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World Shipping Community confident in Nigeria’s anti-piracy fight

Dr, Dakuku Peterside, DG NIMASA

Major stakeholders in the
international shipping community have said they are confident of the measures
and satisfied with the effectiveness of Nigeria’s efforts to contain piracy and
armed robbery on the country’s maritime environment. 

They also expressed
confidence in the abilities of the Director-General of the Nigerian Maritime
Administration and Safety Agency (NIMASA), the maritime industry regulator and
linchpin of the country’s antipiracy efforts, Dr. Dakuku Peterside.
Head of Maritime Safety and
Security, Baltic and International Maritime Council (BIMCO), Jakob P. Larsen,
stated, “The reality is that the shipping community and Dr. Peterside have been
in close dialogue about the Nigerian-based piracy problem, and that we have
repeatedly praised Dr. Peterside and NIMASA for their role in the preparations
of anti-piracy capabilities.”
BIMCO, a commercial shipping
trade organisation headquartered in Copenhagen, the capital of Denmark, is one
of the largest international organisations of ship owners in the world.
The International Association of
Independent Tanker Owners (INTERTANKO) also said it was certain improved
maritime safety and security were in the offing, with the current measures
being put in place by NIMASA. The Marine Director of INTERTANKO, an association
of independent tanker owners throughout the world, Dr. Phillip Belcher, said,
“We value the close working relationship we have with the Nigerian
administration and Dr. Dakuku Peterside, personally.”
The international shipping
stakeholders were reacting to recent media publications alleging Nigeria might
be reported to the United Nations on account of piracy.
Following disturbing reports by
the International Maritime Bureau (IMB) about piracy and maritime crimes in the
Gulf of Guinea, Nigeria has since the inception of the President Muhammadu
Buhari administration implemented a number of measures, through NIMASA, to
counter the menace. 
The incidents affect Nigeria, among other West African
countries, and the wider international community.
Dakuku said the antipiracy measures
were meant to “guarantee a Nigerian maritime space devoid of criminality, where
people can feel confident to trade and Nigeria can take full advantage of the
rich potential of its maritime environment.” 
The above objective led to the
introduction of the Total Spectrum Maritime Security Strategy by NIMASA,
Nigerian Navy, and other stakeholders. 

In actualisation of the strategy, the
Federal Government initiated the Integrated Security and Waterways Protection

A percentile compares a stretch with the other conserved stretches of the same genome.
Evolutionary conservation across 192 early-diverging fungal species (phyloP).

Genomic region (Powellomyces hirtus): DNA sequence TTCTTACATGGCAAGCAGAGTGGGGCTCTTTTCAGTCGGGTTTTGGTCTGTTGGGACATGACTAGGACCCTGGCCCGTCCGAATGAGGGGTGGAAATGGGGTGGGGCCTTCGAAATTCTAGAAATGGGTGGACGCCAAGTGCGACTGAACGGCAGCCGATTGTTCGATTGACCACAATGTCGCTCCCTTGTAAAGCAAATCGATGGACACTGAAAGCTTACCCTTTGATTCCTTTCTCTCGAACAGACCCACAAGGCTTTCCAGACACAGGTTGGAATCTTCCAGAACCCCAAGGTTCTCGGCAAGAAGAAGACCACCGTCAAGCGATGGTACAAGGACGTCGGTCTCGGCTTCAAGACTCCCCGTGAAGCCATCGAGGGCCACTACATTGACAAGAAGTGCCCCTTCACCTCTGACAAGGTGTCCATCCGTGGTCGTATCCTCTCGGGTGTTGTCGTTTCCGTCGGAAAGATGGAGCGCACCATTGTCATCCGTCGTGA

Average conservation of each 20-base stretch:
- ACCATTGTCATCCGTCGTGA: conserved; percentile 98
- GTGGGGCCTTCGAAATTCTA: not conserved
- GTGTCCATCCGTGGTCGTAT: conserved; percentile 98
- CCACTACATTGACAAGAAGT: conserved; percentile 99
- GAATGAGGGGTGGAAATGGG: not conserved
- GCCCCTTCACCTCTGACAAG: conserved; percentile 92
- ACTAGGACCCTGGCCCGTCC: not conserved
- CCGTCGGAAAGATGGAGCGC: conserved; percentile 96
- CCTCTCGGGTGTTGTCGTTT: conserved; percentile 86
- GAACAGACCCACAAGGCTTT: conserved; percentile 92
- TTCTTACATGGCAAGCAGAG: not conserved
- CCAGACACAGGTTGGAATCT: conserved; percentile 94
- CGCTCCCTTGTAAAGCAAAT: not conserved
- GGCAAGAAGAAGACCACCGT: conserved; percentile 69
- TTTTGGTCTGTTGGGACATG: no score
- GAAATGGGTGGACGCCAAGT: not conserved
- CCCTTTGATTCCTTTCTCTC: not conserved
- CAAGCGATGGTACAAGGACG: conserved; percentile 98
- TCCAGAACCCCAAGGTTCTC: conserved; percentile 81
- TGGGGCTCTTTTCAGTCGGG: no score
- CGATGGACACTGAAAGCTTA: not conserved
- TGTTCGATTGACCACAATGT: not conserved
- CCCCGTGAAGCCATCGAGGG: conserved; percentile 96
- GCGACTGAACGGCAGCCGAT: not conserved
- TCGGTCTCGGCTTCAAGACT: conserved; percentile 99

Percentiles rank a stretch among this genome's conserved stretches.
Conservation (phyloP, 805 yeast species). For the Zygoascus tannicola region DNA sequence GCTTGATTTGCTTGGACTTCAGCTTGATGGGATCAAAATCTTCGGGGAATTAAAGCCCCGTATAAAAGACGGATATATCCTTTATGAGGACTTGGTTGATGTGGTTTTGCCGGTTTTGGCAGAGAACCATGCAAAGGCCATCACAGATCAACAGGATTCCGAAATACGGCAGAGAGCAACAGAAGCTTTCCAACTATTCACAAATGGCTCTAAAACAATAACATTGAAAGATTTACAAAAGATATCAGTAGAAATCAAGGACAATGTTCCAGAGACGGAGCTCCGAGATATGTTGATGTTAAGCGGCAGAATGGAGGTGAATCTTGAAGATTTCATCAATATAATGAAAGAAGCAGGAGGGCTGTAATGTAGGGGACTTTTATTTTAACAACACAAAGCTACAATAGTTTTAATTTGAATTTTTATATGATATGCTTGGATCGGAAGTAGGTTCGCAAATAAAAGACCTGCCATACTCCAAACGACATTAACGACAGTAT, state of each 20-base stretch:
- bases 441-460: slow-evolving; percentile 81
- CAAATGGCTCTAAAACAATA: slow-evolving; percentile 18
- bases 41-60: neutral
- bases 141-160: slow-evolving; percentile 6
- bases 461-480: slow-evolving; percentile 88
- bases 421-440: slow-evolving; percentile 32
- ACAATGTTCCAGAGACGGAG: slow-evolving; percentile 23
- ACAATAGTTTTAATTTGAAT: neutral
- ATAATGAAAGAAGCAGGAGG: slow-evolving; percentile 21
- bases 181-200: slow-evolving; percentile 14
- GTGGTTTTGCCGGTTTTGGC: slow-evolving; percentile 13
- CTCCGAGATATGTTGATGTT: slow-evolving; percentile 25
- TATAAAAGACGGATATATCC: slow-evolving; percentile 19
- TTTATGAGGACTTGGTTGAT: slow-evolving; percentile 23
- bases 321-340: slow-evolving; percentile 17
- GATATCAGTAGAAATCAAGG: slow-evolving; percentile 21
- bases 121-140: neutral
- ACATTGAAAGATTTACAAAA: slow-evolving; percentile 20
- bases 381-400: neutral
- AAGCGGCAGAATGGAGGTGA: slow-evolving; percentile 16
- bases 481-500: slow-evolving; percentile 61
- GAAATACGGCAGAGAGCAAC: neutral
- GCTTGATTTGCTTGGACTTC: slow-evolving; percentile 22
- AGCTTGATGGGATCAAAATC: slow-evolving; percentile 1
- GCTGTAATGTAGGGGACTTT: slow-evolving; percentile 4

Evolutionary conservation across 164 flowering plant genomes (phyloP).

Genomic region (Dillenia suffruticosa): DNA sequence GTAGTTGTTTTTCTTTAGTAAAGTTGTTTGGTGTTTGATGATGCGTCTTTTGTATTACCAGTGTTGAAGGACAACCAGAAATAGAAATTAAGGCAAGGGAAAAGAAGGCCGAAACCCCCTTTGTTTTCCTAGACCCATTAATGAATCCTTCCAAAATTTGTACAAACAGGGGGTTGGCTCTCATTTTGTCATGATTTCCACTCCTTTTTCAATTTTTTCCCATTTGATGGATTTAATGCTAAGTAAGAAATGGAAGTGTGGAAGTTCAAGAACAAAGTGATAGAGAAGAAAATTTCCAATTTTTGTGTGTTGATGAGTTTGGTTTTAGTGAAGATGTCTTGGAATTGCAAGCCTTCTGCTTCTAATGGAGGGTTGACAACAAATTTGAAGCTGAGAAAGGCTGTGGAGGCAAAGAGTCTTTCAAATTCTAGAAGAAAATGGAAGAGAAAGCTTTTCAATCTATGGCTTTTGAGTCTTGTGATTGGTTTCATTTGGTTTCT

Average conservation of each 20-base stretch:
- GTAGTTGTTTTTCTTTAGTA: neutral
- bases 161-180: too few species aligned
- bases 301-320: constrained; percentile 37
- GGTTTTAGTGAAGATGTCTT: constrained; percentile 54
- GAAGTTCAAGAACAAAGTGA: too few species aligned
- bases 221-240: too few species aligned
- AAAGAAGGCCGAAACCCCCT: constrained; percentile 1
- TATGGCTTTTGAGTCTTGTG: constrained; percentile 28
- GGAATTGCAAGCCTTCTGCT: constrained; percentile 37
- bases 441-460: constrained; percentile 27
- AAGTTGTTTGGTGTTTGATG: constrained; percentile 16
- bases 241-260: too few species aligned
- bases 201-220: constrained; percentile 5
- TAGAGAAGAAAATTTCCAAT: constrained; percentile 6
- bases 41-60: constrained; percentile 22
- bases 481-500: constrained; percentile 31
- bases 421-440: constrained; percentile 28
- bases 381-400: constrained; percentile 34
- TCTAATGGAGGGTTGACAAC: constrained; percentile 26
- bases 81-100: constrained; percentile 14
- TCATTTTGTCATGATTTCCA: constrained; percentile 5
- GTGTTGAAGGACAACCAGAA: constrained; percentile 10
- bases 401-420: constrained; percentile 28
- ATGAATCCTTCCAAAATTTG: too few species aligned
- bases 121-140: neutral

Infrastructure, also known as the Deep Blue Project, with participation from
the Nigerian Army, Nigerian Air Force, Nigerian Navy, Nigeria Police,
Department of State Services, and NIMASA.
Fully funded by NIMASA, with HLSI
International as technical partners, the Deep Blue Project has three main components,
namely, intelligence gathering, which led to the establishment of the C4i
surveillance system; response capability, which led to the acquisition of
maritime security assets; and training of personnel to patrol Nigeria’s
territorial waters and Exclusive Economic Zone
The C4i centre is like the
central nervous centre for the Deep Blue Project for intelligence gathering and
analysis. It has started operation, while most of the assets have been
acquired, and the training of personnel is at the final stages. 

The air assets
meant to build reconnaissance capability include Special Mission Aircraft,
helicopters, and unmanned aerial vehicles. 

The maritime assets for monitoring
the waters include and Special Mission Vessels and interceptor boats; and the
land assets for securing the coastal areas include armoured vehicles.
The Federal Government also
enacted in June 2019 the Suppression of Piracy and other Maritime Offences Act
2019 as a legal framework for prosecution of maritime offenders. 

The Act made
Nigeria the first country in the West and Central African Sub-Region to have a
separate law against piracy. 

This is an important international requirement set
by the International Maritime Organisation (IMO) as part of measures to
guarantee secure global shipping.

As the infrastructural and legal
aspects of the Total Spectrum Maritime Security Strategy began to come into
operation, IMB reported a drop in piracy attacks in Nigeria in the third
quarter of 2019. IMB said in its report, “Nigeria has reduced Q3 piracy attacks
from 41 in 2018 to 29 in 2019,” which represents nearly 30 per cent
year-on-year reduction.

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